We enter into a new community beginning with prayer. I remember when we planted a church in the neighborhood I grew up in, we’d be doing these “Jericho marches.” We’d be in our cars at midnight or one o’clock in the morning just circling the neighborhood, praying. We’d get out and meet the neighbors. Then, we’d go back to our building and pray again. We’d pray and pray for hours and hours.

“From prayer, we get our marching orders because we are able to see what the needs are.”

From prayer, we get our marching orders because we are able to see what the needs are. We’ve been able to, at least for the inner city, bring it down to four areas critical for meeting needs: reentry (people coming in and out of prison), the next generation (people 15-16 and younger), community engagement (bringing people together because there’s a lack of trust between the ethnicities), and entrepreneurship. Then we ask God which of these lanes He wants us to enter into at the current season.

The O stands for outreach. We throw outreach parties, these big events paid for at our expense. Through these parties, we discover new relationships that lead us to (D) disciple making. However, I also think disciple making begins at the beginning of the process. The whole spectrum is disciple making, not just #3.

Q: At, we say that disciple making begins at hello and ends with, “Now go.”

Yes! And prayer, outreach, and disciple making always lead to (S) spiritual family. So, PODS is the process for anyone that we raise up as a missionary, church planter, leader, disciple maker.

Q: How do you deal hope in your inner-city context?

In our context, a disciple maker is a hope dealer, and we deal hope by leading people into a hope-filled life with Jesus. Why such an emphasis on hope? It’s all over the new covenant: we give reasons for the hope that lies within us; Jesus Christ is our hope of glory; now these three remain: faith, hope, and love; Jesus is the hope of the world.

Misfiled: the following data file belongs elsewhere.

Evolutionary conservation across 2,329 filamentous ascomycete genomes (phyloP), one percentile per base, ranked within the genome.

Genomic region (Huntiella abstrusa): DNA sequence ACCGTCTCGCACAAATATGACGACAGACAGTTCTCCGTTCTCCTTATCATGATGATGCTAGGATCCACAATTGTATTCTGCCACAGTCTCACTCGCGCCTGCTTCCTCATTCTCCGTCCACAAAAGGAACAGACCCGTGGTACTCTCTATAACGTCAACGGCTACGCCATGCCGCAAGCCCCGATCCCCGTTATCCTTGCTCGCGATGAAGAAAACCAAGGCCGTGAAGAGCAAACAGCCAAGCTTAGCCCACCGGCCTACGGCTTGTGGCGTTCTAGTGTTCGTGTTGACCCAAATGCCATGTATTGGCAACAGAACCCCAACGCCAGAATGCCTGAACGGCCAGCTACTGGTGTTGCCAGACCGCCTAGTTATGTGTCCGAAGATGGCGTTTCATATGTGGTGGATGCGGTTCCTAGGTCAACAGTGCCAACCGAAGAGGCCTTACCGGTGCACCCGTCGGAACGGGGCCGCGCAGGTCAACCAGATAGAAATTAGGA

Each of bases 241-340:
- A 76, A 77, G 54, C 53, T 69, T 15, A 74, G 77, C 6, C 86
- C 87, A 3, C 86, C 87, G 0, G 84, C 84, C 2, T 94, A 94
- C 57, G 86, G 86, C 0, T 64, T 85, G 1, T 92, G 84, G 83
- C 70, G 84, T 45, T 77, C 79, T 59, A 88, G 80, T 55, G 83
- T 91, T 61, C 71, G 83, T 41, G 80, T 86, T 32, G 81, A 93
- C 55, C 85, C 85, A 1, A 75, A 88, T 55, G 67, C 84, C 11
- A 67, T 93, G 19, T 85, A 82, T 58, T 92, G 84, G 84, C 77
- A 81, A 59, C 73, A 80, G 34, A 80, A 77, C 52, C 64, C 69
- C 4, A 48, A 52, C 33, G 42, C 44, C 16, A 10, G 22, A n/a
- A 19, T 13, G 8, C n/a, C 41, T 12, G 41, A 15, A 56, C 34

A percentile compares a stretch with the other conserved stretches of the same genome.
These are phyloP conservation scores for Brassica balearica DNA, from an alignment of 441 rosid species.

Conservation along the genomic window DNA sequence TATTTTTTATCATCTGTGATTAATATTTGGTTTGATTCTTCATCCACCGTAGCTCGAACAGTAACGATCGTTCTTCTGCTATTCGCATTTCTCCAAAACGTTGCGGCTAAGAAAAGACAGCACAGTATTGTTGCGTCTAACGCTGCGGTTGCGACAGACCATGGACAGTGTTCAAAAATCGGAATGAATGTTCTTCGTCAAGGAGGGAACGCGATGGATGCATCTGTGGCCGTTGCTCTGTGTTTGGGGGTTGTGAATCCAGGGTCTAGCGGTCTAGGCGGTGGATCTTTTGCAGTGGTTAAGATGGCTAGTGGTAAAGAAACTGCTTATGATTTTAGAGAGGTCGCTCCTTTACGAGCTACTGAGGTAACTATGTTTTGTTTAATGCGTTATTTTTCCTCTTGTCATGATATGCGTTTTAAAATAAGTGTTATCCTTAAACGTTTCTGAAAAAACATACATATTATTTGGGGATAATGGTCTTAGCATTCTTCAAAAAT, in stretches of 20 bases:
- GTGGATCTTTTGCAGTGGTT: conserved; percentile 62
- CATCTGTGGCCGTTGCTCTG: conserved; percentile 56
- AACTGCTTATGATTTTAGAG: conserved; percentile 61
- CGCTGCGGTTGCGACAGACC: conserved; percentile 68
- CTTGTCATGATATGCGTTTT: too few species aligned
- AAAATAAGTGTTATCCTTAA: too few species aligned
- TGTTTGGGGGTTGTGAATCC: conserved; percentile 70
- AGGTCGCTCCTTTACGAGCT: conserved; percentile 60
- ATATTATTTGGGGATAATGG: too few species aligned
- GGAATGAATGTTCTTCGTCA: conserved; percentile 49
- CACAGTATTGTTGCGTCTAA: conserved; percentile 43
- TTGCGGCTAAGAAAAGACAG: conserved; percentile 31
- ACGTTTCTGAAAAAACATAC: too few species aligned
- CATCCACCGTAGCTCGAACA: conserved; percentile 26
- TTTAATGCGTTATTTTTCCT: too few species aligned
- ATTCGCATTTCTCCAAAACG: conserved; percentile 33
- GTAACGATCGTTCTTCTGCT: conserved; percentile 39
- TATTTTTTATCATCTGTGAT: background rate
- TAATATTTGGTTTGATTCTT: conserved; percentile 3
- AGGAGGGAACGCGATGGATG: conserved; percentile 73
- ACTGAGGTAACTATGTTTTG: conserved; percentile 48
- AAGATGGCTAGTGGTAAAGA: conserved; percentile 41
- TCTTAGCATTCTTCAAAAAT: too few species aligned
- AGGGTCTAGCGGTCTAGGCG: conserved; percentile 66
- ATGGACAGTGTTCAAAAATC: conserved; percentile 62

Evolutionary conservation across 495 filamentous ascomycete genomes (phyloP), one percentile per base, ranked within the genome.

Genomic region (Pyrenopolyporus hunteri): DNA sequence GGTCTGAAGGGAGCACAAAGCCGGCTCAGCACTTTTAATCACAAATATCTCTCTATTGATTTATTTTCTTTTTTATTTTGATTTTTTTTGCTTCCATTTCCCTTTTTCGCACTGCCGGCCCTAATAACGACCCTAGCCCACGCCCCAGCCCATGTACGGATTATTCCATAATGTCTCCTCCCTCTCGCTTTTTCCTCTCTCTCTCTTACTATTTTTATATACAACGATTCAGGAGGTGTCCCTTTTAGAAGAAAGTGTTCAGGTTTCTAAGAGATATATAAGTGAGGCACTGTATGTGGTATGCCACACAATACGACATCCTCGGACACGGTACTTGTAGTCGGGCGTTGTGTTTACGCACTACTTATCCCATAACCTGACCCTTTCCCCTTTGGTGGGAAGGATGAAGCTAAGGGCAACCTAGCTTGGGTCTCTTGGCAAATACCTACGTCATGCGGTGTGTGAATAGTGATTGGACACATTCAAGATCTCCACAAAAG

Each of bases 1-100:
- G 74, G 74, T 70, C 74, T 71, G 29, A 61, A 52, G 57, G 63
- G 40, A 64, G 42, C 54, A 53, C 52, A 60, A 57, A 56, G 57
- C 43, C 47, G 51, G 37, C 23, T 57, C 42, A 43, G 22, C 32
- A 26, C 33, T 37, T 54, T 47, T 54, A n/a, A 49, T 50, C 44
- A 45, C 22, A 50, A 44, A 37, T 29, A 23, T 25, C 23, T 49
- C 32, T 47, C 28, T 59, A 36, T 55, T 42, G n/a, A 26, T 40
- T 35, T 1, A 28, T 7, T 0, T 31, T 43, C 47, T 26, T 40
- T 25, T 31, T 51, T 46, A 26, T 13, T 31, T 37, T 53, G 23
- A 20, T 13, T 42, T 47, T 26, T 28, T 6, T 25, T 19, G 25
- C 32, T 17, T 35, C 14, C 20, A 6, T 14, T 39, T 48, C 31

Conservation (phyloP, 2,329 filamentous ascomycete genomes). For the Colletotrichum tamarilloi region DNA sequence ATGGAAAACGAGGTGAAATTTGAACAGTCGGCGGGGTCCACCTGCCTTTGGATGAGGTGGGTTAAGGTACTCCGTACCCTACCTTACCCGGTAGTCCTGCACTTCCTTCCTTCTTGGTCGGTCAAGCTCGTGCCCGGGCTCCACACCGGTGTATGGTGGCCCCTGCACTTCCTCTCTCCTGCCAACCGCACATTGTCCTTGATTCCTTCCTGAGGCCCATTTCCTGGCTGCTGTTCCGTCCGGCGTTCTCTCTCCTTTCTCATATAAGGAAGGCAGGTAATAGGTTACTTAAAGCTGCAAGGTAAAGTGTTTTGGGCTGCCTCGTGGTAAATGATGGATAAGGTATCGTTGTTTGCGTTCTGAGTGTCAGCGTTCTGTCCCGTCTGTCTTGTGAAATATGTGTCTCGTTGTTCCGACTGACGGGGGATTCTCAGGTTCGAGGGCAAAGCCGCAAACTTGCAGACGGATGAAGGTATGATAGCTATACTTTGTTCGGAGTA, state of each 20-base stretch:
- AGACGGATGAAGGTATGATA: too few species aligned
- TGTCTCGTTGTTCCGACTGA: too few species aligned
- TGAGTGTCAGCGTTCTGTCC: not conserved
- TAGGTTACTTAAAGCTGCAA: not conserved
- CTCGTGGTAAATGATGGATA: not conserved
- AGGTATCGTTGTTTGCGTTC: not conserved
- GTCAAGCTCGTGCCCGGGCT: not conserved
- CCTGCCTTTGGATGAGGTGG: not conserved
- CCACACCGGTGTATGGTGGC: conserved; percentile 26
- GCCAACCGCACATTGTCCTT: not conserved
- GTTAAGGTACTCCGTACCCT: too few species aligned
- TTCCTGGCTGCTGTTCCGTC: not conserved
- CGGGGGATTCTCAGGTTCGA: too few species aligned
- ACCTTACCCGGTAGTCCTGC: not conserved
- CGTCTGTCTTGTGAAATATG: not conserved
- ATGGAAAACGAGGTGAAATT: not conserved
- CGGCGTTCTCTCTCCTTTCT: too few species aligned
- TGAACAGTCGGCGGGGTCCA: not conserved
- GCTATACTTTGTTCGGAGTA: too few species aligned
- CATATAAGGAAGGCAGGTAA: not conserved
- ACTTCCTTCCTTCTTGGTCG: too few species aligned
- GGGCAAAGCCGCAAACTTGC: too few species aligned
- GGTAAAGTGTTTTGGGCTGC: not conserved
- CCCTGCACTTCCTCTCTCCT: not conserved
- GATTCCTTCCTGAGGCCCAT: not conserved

We also define three domains of disciple making: relationships, experiences, and opportunities. First, we need to be in intentional relationships. Second, we need to be cultivating memorable, life-on-life experiences with our disciples. Third, we set our disciples up for opportunities for kingdom advancement. We try to see people how God sees them based on spending intentional time with them.

Q: You have an effective weekly rhythm for discipling people. Can you walk us through it?

Our team brought it down to this: a disciple of Jesus functions in five different ways: living the mission of God, being clear on the Word of God (biblical clarity), hearing the voice of God, obeying God, and caring for one another.

Each week, we reinforce these five ways in our discipling relationships. First, I’ll sit down with a guy and say, “Okay, how did you deal hope this week?” This is how I hold him accountable for being missional. Second, we’ll read a chapter in the Bible and I’ll ask him to summarize it in two words. This helps him with biblical clarity. Third, after reading the Scripture, I’ll ask, “What did you hear God say?” because I want him to be hearing the voice of God. Fourth, I’ll ask, “What are you going to do about it in the next 36 hours?” This one gets at obedience. Lastly, I’ll ask, “How can I pray for you?” That gets us thinking about how we can care for one another. We’re trying to dismantle the idea that the pastor is the only one responsible for “pastoral care.” The whole church needs to be caring for each other.

“We’re trying to dismantle the idea that the pastor is the only one responsible for pastoral care.”

Another way we put it is in 5 H’s: We focus on hope (“How’d you deal hope this week?”) head (“How would you summarize this chapter in two words?”), heart (“What is God saying?”), hands (“What are you going to do about it?”), and help (“How I pray for you?”).

Q: I like how this is simple, effective, and reproducible. It probably doesn’t take a new disciple very long before they can take this and use this to disciple someone else.

Yes, and every week, we reinforce these things. We talk about what a disciple is, what disciple making is, the functions of a disciple, etc. I’m constantly reiterating these things, and they’re being trained sometimes without even knowing it.